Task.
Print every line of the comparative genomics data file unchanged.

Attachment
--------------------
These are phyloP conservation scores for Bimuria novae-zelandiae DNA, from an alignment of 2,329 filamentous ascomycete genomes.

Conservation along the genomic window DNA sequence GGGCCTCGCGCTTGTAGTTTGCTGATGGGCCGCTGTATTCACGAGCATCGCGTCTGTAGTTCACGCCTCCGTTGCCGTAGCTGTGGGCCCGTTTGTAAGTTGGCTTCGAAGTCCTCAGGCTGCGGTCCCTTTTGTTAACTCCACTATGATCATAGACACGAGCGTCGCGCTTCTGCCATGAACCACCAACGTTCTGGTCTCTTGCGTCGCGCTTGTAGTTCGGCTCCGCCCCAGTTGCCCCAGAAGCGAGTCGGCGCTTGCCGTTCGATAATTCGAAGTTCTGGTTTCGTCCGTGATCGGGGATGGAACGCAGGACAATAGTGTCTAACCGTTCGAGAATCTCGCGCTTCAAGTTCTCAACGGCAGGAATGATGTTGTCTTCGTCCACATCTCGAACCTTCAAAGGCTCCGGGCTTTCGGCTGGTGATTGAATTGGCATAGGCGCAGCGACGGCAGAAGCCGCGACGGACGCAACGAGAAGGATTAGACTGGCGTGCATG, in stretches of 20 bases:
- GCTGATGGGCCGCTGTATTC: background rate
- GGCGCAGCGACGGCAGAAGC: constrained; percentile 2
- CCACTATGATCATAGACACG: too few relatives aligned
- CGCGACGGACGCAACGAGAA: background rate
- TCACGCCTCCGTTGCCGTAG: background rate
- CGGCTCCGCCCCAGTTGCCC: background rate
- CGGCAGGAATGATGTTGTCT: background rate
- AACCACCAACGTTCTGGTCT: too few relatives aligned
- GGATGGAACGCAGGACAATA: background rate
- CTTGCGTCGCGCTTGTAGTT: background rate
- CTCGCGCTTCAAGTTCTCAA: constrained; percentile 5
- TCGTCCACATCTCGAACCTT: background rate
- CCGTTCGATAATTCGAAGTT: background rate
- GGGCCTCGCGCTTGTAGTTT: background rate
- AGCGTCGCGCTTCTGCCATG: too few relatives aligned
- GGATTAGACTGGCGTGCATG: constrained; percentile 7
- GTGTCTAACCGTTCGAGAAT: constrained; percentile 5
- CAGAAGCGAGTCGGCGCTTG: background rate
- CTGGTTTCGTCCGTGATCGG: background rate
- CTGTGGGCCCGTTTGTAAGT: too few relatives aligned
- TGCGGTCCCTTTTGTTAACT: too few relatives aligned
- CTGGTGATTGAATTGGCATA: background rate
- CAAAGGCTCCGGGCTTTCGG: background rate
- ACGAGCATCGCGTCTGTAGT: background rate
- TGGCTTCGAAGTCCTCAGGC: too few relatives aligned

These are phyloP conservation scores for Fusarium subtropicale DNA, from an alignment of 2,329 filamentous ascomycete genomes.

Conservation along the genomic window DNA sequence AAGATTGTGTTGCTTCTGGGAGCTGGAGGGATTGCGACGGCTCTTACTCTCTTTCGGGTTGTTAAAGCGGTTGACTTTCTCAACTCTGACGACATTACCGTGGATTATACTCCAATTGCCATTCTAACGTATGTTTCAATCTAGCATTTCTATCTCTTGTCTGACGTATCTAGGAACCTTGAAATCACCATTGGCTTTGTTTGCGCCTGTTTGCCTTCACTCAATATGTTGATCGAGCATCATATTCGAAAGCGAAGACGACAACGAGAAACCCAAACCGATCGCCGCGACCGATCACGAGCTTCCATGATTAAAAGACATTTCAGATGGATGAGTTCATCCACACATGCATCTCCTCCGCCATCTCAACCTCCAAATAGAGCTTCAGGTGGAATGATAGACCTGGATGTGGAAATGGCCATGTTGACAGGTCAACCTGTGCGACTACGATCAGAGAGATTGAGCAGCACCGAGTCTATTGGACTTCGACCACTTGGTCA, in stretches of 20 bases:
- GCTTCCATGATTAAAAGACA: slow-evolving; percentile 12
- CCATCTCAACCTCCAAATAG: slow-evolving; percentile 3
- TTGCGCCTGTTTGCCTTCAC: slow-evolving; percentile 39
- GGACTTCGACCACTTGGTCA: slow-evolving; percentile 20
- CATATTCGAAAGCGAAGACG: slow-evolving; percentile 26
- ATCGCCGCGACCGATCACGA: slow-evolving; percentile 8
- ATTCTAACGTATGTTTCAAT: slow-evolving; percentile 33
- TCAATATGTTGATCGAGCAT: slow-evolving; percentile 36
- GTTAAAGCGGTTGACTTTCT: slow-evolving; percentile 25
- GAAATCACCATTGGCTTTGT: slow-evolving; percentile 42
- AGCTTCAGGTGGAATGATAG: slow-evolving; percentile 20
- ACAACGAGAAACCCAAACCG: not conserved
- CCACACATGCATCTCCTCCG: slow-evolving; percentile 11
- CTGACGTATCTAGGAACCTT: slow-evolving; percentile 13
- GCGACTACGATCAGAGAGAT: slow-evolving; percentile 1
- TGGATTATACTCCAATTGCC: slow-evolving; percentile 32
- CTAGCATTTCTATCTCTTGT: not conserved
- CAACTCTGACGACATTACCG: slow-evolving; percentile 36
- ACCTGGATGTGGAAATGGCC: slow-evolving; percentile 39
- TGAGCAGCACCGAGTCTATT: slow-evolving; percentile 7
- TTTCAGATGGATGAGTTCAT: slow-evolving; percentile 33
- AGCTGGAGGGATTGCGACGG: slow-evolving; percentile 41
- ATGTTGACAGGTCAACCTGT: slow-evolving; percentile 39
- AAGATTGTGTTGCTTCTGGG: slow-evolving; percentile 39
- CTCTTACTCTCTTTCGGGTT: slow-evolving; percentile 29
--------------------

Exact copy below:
These are phyloP conservation scores for Bimuria novae-zelandiae DNA, from an alignment of 2,329 filamentous ascomycete genomes.

Conservation along the genomic window DNA sequence GGGCCTCGCGCTTGTAGTTTGCTGATGGGCCGCTGTATTCACGAGCATCGCGTCTGTAGTTCACGCCTCCGTTGCCGTAGCTGTGGGCCCGTTTGTAAGTTGGCTTCGAAGTCCTCAGGCTGCGGTCCCTTTTGTTAACTCCACTATGATCATAGACACGAGCGTCGCGCTTCTGCCATGAACCACCAACGTTCTGGTCTCTTGCGTCGCGCTTGTAGTTCGGCTCCGCCCCAGTTGCCCCAGAAGCGAGTCGGCGCTTGCCGTTCGATAATTCGAAGTTCTGGTTTCGTCCGTGATCGGGGATGGAACGCAGGACAATAGTGTCTAACCGTTCGAGAATCTCGCGCTTCAAGTTCTCAACGGCAGGAATGATGTTGTCTTCGTCCACATCTCGAACCTTCAAAGGCTCCGGGCTTTCGGCTGGTGATTGAATTGGCATAGGCGCAGCGACGGCAGAAGCCGCGACGGACGCAACGAGAAGGATTAGACTGGCGTGCATG, in stretches of 20 bases:
- GCTGATGGGCCGCTGTATTC: background rate
- GGCGCAGCGACGGCAGAAGC: constrained; percentile 2
- CCACTATGATCATAGACACG: too few relatives aligned
- CGCGACGGACGCAACGAGAA: background rate
- TCACGCCTCCGTTGCCGTAG: background rate
- CGGCTCCGCCCCAGTTGCCC: background rate
- CGGCAGGAATGATGTTGTCT: background rate
- AACCACCAACGTTCTGGTCT: too few relatives aligned
- GGATGGAACGCAGGACAATA: background rate
- CTTGCGTCGCGCTTGTAGTT: background rate
- CTCGCGCTTCAAGTTCTCAA: constrained; percentile 5
- TCGTCCACATCTCGAACCTT: background rate
- CCGTTCGATAATTCGAAGTT: background rate
- GGGCCTCGCGCTTGTAGTTT: background rate
- AGCGTCGCGCTTCTGCCATG: too few relatives aligned
- GGATTAGACTGGCGTGCATG: constrained; percentile 7
- GTGTCTAACCGTTCGAGAAT: constrained; percentile 5
- CAGAAGCGAGTCGGCGCTTG: background rate
- CTGGTTTCGTCCGTGATCGG: background rate
- CTGTGGGCCCGTTTGTAAGT: too few relatives aligned
- TGCGGTCCCTTTTGTTAACT: too few relatives aligned
- CTGGTGATTGAATTGGCATA: background rate
- CAAAGGCTCCGGGCTTTCGG: background rate
- ACGAGCATCGCGTCTGTAGT: background rate
- TGGCTTCGAAGTCCTCAGGC: too few relatives aligned

These are phyloP conservation scores for Fusarium subtropicale DNA, from an alignment of 2,329 filamentous ascomycete genomes.

Conservation along the genomic window DNA sequence AAGATTGTGTTGCTTCTGGGAGCTGGAGGGATTGCGACGGCTCTTACTCTCTTTCGGGTTGTTAAAGCGGTTGACTTTCTCAACTCTGACGACATTACCGTGGATTATACTCCAATTGCCATTCTAACGTATGTTTCAATCTAGCATTTCTATCTCTTGTCTGACGTATCTAGGAACCTTGAAATCACCATTGGCTTTGTTTGCGCCTGTTTGCCTTCACTCAATATGTTGATCGAGCATCATATTCGAAAGCGAAGACGACAACGAGAAACCCAAACCGATCGCCGCGACCGATCACGAGCTTCCATGATTAAAAGACATTTCAGATGGATGAGTTCATCCACACATGCATCTCCTCCGCCATCTCAACCTCCAAATAGAGCTTCAGGTGGAATGATAGACCTGGATGTGGAAATGGCCATGTTGACAGGTCAACCTGTGCGACTACGATCAGAGAGATTGAGCAGCACCGAGTCTATTGGACTTCGACCACTTGGTCA, in stretches of 20 bases:
- GCTTCCATGATTAAAAGACA: slow-evolving; percentile 12
- CCATCTCAACCTCCAAATAG: slow-evolving; percentile 3
- TTGCGCCTGTTTGCCTTCAC: slow-evolving; percentile 39
- GGACTTCGACCACTTGGTCA: slow-evolving; percentile 20
- CATATTCGAAAGCGAAGACG: slow-evolving; percentile 26
- ATCGCCGCGACCGATCACGA: slow-evolving; percentile 8
- ATTCTAACGTATGTTTCAAT: slow-evolving; percentile 33
- TCAATATGTTGATCGAGCAT: slow-evolving; percentile 36
- GTTAAAGCGGTTGACTTTCT: slow-evolving; percentile 25
- GAAATCACCATTGGCTTTGT: slow-evolving; percentile 42
- AGCTTCAGGTGGAATGATAG: slow-evolving; percentile 20
- ACAACGAGAAACCCAAACCG: not conserved
- CCACACATGCATCTCCTCCG: slow-evolving; percentile 11
- CTGACGTATCTAGGAACCTT: slow-evolving; percentile 13
- GCGACTACGATCAGAGAGAT: slow-evolving; percentile 1
- TGGATTATACTCCAATTGCC: slow-evolving; percentile 32
- CTAGCATTTCTATCTCTTGT: not conserved
- CAACTCTGACGACATTACCG: slow-evolving; percentile 36
- ACCTGGATGTGGAAATGGCC: slow-evolving; percentile 39
- TGAGCAGCACCGAGTCTATT: slow-evolving; percentile 7
- TTTCAGATGGATGAGTTCAT: slow-evolving; percentile 33
- AGCTGGAGGGATTGCGACGG: slow-evolving; percentile 41
- ATGTTGACAGGTCAACCTGT: slow-evolving; percentile 39
- AAGATTGTGTTGCTTCTGGG: slow-evolving; percentile 39
- CTCTTACTCTCTTTCGGGTT: slow-evolving; percentile 29